by Harry Stout
Eerdmans, 301 pages, $14.95

Another distinguished contribution to Eerdmans’ series, “Library of Religious Biography.” Stout, a Yale historian, makes both compelling and readable the story of an eighteenth-century Anglican revivalist who had a considerable influence on Americans both high and low during the period of national founding. To speak of “the rise of modern evangelicalism” may also suggest that evangelicalism will again be, as it was in Whitefield’s day, the religious mainstream.


The Case for Christian Humanism
by R. William Franklin and Joseph M. Shaw
Eerdmans, 270 pages, $18.95

They make the case very forcefully indeed. Franklin of St. John’s University and Shaw of St. Olaf College, both in Minnesota, explain why Christians conversant with their history cannot surrender the humanist banner to those who are hostile or indifferent to the Christian tradition. Politics, liturgy, art, and ethics are combined in the Christian vision of the more fully human life revealed in the fullness of humanity that is Christ.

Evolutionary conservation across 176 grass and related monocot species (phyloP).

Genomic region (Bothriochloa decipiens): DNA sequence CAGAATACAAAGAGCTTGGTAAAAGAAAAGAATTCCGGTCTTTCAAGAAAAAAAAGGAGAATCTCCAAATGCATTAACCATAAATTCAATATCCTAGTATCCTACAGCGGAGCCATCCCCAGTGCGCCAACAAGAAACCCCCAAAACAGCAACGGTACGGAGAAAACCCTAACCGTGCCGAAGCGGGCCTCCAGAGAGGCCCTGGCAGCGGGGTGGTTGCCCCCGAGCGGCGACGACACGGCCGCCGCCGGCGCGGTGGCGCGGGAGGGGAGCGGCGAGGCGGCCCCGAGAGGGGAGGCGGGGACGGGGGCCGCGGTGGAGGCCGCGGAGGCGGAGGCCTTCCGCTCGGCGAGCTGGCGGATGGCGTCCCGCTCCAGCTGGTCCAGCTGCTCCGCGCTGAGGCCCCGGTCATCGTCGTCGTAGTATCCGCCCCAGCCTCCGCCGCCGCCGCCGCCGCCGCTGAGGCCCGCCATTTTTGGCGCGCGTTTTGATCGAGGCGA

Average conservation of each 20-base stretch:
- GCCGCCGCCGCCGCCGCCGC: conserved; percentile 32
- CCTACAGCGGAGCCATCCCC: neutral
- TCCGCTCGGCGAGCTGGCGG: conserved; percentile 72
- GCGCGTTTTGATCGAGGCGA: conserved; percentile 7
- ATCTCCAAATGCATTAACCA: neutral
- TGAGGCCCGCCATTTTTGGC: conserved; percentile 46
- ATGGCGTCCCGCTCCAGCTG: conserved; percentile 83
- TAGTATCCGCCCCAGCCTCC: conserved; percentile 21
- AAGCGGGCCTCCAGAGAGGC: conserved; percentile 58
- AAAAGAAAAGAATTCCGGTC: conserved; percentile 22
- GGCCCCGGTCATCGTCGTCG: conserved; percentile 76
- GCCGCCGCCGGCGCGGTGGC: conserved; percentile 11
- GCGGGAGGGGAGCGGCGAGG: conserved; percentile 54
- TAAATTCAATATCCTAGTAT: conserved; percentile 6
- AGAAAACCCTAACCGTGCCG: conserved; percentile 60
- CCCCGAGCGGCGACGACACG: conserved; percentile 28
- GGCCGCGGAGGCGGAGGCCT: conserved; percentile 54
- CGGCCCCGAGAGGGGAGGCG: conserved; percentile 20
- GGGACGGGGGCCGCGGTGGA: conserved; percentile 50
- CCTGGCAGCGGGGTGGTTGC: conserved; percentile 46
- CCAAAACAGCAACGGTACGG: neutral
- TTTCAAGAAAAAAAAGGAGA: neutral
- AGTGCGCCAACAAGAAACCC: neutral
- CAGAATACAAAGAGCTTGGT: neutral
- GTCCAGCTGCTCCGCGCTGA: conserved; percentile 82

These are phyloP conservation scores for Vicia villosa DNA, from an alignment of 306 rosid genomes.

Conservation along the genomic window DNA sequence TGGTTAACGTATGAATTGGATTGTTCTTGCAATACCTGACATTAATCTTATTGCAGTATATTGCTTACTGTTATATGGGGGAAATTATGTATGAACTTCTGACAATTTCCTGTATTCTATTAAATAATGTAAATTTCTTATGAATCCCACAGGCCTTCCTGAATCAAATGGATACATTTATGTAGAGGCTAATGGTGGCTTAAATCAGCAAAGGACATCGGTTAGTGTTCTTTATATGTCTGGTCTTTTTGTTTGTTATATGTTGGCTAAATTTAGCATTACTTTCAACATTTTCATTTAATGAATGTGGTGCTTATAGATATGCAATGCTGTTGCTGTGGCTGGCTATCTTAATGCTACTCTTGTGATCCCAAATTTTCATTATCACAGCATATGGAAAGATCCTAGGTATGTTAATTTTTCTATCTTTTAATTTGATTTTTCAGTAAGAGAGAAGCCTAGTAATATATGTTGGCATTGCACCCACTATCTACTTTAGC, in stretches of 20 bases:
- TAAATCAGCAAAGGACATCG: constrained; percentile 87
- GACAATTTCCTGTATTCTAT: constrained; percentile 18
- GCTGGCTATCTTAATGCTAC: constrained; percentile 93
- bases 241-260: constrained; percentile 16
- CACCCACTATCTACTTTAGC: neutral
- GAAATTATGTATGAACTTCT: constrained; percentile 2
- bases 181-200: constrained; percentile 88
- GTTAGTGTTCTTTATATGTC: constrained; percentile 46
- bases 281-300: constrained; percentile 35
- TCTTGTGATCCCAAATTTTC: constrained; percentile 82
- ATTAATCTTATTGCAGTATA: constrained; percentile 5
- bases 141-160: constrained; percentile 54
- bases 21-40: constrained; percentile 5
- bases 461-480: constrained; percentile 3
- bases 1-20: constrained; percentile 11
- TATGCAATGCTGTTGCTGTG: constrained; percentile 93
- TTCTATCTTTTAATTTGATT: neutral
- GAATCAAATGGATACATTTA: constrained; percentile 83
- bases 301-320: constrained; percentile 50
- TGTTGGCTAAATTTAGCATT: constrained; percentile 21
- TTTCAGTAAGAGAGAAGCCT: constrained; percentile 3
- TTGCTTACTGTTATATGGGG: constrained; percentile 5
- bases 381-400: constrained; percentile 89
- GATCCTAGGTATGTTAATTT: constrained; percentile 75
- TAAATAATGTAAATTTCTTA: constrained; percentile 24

Heavenly Supper: The Story of Maria Janis
by Fulvio Tomizza
University of Chicago Press, 175 pages, $24.95

Whether the seventeenth-century Maria Janis was a saint or a fraud is the question posed by this most readable tale. She and her parish priest contended that she lived for five years on nothing but the eucharistic host. The Inquisition did not think so, and Fulvio Tomizza does not say what he thinks. Heavenly Supper is an engaging and subtle introduction to a period of Catholic piety and Western culture.


The Christian Frame of Mind: Reason, Order, and Openness in Theology and Natural Science
by Thomas F. Torrance
Helmers & Howard (Colorado Springs), 164 pages, $18.95

“Science without religion is lame; religion without science is blind.” So said Albert Einstein, and few Christian thinkers have taken him so seriously as has Thomas Torrance. These essays from a richly productive life set forth the argument for a “shared intelligibility” between science and theology. It is not adequate to say that science deals with the “how” questions and theology with the “why” questions. Both fields, Torrance contends, deal with how and why”and he helps us see how they overlap and why they must.